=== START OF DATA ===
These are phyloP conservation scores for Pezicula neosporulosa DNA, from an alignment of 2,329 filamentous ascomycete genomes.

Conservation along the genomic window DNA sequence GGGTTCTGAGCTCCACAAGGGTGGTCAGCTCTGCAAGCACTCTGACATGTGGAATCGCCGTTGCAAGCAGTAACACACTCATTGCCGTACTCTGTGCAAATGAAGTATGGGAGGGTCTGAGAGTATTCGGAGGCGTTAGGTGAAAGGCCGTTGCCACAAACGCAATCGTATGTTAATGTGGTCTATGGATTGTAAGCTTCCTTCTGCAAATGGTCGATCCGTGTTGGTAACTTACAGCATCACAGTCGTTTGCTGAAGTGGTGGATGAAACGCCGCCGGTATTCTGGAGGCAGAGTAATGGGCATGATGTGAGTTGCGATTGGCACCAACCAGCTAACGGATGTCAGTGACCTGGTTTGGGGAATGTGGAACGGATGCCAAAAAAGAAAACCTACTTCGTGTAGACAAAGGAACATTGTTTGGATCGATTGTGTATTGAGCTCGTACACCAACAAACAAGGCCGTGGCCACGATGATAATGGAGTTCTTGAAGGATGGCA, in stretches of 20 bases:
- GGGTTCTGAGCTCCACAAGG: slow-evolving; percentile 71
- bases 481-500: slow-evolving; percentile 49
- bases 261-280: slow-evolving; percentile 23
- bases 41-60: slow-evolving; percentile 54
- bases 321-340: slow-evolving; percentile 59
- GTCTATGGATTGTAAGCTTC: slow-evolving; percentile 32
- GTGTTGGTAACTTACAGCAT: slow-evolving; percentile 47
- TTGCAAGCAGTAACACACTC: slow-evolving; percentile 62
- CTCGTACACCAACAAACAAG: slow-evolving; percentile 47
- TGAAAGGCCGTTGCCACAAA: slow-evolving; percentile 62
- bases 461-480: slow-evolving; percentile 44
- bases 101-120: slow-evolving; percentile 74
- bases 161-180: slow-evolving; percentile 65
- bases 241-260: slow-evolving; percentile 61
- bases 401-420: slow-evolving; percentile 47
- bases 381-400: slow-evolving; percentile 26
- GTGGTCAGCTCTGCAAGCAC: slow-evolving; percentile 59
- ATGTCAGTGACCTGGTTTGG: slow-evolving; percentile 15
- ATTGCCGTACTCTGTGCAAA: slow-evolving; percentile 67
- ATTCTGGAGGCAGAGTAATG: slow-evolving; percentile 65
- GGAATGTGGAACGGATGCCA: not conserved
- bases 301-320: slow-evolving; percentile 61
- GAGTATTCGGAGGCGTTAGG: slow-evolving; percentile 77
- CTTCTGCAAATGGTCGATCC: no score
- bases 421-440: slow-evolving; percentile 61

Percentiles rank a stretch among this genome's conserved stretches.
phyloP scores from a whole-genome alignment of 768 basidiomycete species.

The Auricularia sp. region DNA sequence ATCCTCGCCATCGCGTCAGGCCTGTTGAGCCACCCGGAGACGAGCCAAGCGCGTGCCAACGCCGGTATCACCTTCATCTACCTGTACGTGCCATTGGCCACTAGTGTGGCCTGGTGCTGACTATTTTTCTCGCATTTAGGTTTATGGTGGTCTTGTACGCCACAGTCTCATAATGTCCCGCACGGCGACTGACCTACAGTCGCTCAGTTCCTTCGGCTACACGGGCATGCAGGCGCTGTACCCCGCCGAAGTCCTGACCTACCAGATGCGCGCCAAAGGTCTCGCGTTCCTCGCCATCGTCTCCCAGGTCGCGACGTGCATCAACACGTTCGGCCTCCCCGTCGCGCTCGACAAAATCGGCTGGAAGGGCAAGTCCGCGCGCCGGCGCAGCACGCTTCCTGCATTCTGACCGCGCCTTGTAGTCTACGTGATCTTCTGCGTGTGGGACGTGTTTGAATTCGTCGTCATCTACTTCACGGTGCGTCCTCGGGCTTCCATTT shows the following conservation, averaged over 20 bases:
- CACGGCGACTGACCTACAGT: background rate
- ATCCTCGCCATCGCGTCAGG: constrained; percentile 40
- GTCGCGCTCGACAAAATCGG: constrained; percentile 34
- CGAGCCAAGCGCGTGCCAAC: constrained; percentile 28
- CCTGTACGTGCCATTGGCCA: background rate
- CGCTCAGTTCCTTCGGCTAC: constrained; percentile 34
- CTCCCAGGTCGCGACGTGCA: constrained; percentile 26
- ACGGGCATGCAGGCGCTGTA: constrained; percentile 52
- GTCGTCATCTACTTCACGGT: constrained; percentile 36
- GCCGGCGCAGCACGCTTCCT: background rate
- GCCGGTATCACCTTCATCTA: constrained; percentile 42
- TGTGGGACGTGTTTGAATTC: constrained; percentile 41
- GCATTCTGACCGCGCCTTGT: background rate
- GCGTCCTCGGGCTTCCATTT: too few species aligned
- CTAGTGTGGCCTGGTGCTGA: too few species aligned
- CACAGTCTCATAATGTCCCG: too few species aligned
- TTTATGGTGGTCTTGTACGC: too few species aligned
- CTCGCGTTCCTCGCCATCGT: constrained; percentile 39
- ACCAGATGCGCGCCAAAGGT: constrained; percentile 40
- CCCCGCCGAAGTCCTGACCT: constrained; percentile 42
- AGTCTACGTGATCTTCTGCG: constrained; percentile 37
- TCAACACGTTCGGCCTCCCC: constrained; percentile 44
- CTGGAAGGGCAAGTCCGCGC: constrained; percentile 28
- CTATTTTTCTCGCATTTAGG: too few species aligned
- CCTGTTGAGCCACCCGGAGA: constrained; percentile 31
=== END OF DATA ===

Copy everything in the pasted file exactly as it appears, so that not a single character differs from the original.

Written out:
These are phyloP conservation scores for Pezicula neosporulosa DNA, from an alignment of 2,329 filamentous ascomycete genomes.

Conservation along the genomic window DNA sequence GGGTTCTGAGCTCCACAAGGGTGGTCAGCTCTGCAAGCACTCTGACATGTGGAATCGCCGTTGCAAGCAGTAACACACTCATTGCCGTACTCTGTGCAAATGAAGTATGGGAGGGTCTGAGAGTATTCGGAGGCGTTAGGTGAAAGGCCGTTGCCACAAACGCAATCGTATGTTAATGTGGTCTATGGATTGTAAGCTTCCTTCTGCAAATGGTCGATCCGTGTTGGTAACTTACAGCATCACAGTCGTTTGCTGAAGTGGTGGATGAAACGCCGCCGGTATTCTGGAGGCAGAGTAATGGGCATGATGTGAGTTGCGATTGGCACCAACCAGCTAACGGATGTCAGTGACCTGGTTTGGGGAATGTGGAACGGATGCCAAAAAAGAAAACCTACTTCGTGTAGACAAAGGAACATTGTTTGGATCGATTGTGTATTGAGCTCGTACACCAACAAACAAGGCCGTGGCCACGATGATAATGGAGTTCTTGAAGGATGGCA, in stretches of 20 bases:
- GGGTTCTGAGCTCCACAAGG: slow-evolving; percentile 71
- bases 481-500: slow-evolving; percentile 49
- bases 261-280: slow-evolving; percentile 23
- bases 41-60: slow-evolving; percentile 54
- bases 321-340: slow-evolving; percentile 59
- GTCTATGGATTGTAAGCTTC: slow-evolving; percentile 32
- GTGTTGGTAACTTACAGCAT: slow-evolving; percentile 47
- TTGCAAGCAGTAACACACTC: slow-evolving; percentile 62
- CTCGTACACCAACAAACAAG: slow-evolving; percentile 47
- TGAAAGGCCGTTGCCACAAA: slow-evolving; percentile 62
- bases 461-480: slow-evolving; percentile 44
- bases 101-120: slow-evolving; percentile 74
- bases 161-180: slow-evolving; percentile 65
- bases 241-260: slow-evolving; percentile 61
- bases 401-420: slow-evolving; percentile 47
- bases 381-400: slow-evolving; percentile 26
- GTGGTCAGCTCTGCAAGCAC: slow-evolving; percentile 59
- ATGTCAGTGACCTGGTTTGG: slow-evolving; percentile 15
- ATTGCCGTACTCTGTGCAAA: slow-evolving; percentile 67
- ATTCTGGAGGCAGAGTAATG: slow-evolving; percentile 65
- GGAATGTGGAACGGATGCCA: not conserved
- bases 301-320: slow-evolving; percentile 61
- GAGTATTCGGAGGCGTTAGG: slow-evolving; percentile 77
- CTTCTGCAAATGGTCGATCC: no score
- bases 421-440: slow-evolving; percentile 61

Percentiles rank a stretch among this genome's conserved stretches.
phyloP scores from a whole-genome alignment of 768 basidiomycete species.

The Auricularia sp. region DNA sequence ATCCTCGCCATCGCGTCAGGCCTGTTGAGCCACCCGGAGACGAGCCAAGCGCGTGCCAACGCCGGTATCACCTTCATCTACCTGTACGTGCCATTGGCCACTAGTGTGGCCTGGTGCTGACTATTTTTCTCGCATTTAGGTTTATGGTGGTCTTGTACGCCACAGTCTCATAATGTCCCGCACGGCGACTGACCTACAGTCGCTCAGTTCCTTCGGCTACACGGGCATGCAGGCGCTGTACCCCGCCGAAGTCCTGACCTACCAGATGCGCGCCAAAGGTCTCGCGTTCCTCGCCATCGTCTCCCAGGTCGCGACGTGCATCAACACGTTCGGCCTCCCCGTCGCGCTCGACAAAATCGGCTGGAAGGGCAAGTCCGCGCGCCGGCGCAGCACGCTTCCTGCATTCTGACCGCGCCTTGTAGTCTACGTGATCTTCTGCGTGTGGGACGTGTTTGAATTCGTCGTCATCTACTTCACGGTGCGTCCTCGGGCTTCCATTT shows the following conservation, averaged over 20 bases:
- CACGGCGACTGACCTACAGT: background rate
- ATCCTCGCCATCGCGTCAGG: constrained; percentile 40
- GTCGCGCTCGACAAAATCGG: constrained; percentile 34
- CGAGCCAAGCGCGTGCCAAC: constrained; percentile 28
- CCTGTACGTGCCATTGGCCA: background rate
- CGCTCAGTTCCTTCGGCTAC: constrained; percentile 34
- CTCCCAGGTCGCGACGTGCA: constrained; percentile 26
- ACGGGCATGCAGGCGCTGTA: constrained; percentile 52
- GTCGTCATCTACTTCACGGT: constrained; percentile 36
- GCCGGCGCAGCACGCTTCCT: background rate
- GCCGGTATCACCTTCATCTA: constrained; percentile 42
- TGTGGGACGTGTTTGAATTC: constrained; percentile 41
- GCATTCTGACCGCGCCTTGT: background rate
- GCGTCCTCGGGCTTCCATTT: too few species aligned
- CTAGTGTGGCCTGGTGCTGA: too few species aligned
- CACAGTCTCATAATGTCCCG: too few species aligned
- TTTATGGTGGTCTTGTACGC: too few species aligned
- CTCGCGTTCCTCGCCATCGT: constrained; percentile 39
- ACCAGATGCGCGCCAAAGGT: constrained; percentile 40
- CCCCGCCGAAGTCCTGACCT: constrained; percentile 42
- AGTCTACGTGATCTTCTGCG: constrained; percentile 37
- TCAACACGTTCGGCCTCCCC: constrained; percentile 44
- CTGGAAGGGCAAGTCCGCGC: constrained; percentile 28
- CTATTTTTCTCGCATTTAGG: too few species aligned
- CCTGTTGAGCCACCCGGAGA: constrained; percentile 31